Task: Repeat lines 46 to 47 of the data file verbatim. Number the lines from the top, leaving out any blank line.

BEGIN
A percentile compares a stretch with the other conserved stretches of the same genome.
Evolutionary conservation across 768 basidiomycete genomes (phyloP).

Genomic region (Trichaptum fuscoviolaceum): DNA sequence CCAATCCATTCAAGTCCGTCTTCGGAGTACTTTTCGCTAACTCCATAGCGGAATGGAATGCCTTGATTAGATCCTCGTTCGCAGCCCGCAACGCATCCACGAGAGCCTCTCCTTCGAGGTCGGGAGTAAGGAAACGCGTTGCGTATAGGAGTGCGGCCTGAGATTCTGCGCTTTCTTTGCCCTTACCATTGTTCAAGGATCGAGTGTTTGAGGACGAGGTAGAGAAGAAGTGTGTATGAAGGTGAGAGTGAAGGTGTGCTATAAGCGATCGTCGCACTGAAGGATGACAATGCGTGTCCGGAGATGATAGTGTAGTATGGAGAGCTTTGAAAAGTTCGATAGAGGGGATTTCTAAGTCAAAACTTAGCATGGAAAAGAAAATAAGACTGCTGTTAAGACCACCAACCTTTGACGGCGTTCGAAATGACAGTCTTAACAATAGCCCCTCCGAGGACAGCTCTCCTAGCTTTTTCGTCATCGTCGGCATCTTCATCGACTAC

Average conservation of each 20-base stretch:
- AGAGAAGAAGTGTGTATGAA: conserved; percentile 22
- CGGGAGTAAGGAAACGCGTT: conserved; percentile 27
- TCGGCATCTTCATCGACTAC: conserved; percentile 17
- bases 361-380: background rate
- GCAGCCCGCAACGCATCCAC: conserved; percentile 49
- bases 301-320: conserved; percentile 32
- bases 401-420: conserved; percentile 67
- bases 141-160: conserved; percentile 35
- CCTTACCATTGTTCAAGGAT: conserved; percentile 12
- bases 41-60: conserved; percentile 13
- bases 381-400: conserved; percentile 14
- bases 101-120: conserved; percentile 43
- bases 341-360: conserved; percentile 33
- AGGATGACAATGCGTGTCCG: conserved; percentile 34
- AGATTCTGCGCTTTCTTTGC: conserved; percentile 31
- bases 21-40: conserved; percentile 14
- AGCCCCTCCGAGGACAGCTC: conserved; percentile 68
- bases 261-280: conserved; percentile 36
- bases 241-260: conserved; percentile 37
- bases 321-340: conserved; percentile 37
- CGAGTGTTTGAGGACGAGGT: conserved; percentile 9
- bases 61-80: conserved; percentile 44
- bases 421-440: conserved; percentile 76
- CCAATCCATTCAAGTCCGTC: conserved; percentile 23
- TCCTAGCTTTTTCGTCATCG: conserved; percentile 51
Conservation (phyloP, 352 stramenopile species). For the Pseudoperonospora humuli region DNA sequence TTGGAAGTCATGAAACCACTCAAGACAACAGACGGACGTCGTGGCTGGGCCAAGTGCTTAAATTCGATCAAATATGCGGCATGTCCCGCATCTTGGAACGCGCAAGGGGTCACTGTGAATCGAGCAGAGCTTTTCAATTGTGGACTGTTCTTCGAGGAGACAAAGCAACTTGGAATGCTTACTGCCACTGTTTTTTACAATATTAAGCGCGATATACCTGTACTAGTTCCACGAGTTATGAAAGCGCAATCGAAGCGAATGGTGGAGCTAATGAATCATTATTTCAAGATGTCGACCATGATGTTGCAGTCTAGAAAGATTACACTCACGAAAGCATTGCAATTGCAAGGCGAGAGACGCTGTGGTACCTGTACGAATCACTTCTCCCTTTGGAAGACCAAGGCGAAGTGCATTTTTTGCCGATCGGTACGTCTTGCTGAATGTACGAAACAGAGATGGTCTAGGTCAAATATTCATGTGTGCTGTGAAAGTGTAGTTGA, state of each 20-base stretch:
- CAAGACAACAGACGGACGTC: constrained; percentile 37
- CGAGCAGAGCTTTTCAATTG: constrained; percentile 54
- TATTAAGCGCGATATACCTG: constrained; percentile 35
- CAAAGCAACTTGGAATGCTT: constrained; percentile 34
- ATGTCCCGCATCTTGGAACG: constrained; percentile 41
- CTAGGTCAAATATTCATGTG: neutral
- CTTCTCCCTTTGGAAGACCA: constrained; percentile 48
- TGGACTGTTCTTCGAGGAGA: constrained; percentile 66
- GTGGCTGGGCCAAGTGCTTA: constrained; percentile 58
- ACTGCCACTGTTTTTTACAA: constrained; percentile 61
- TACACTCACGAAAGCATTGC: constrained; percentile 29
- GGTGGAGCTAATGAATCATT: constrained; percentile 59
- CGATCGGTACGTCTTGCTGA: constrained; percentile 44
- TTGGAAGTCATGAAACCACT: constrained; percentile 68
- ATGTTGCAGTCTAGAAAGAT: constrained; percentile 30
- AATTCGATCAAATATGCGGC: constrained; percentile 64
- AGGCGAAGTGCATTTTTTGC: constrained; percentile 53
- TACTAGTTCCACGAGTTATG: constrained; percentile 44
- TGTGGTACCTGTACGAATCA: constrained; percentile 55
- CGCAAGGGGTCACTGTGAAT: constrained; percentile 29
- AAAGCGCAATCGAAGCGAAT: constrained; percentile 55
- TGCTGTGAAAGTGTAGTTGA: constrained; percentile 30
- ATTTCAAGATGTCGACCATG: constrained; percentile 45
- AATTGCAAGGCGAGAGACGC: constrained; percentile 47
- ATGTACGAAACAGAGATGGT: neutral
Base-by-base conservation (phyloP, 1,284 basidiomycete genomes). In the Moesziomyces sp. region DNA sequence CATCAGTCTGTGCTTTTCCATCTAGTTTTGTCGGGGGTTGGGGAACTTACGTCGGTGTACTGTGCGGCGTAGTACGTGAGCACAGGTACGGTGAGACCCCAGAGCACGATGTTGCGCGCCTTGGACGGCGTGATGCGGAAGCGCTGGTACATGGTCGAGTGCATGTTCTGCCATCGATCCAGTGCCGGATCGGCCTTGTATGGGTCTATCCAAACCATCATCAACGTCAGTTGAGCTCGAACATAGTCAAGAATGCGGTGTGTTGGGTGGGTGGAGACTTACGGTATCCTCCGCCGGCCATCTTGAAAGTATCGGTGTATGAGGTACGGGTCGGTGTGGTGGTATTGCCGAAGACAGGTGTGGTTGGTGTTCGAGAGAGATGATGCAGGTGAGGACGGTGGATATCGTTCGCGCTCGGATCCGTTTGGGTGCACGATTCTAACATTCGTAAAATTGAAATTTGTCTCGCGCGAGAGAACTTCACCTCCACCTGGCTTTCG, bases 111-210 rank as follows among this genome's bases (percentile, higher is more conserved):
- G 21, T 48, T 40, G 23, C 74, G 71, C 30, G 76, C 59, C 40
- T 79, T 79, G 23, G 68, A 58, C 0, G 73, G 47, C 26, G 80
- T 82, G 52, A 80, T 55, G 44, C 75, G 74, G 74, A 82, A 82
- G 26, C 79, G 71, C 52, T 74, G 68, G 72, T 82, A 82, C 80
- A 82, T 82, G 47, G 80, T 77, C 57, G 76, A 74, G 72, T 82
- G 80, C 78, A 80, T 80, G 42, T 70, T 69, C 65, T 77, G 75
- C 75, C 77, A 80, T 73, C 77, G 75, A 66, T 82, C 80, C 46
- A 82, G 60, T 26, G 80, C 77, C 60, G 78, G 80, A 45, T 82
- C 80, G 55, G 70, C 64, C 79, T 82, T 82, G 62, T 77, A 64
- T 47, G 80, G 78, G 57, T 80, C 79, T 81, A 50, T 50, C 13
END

- AATTCGATCAAATATGCGGC: constrained; percentile 64
- AGGCGAAGTGCATTTTTTGC: constrained; percentile 53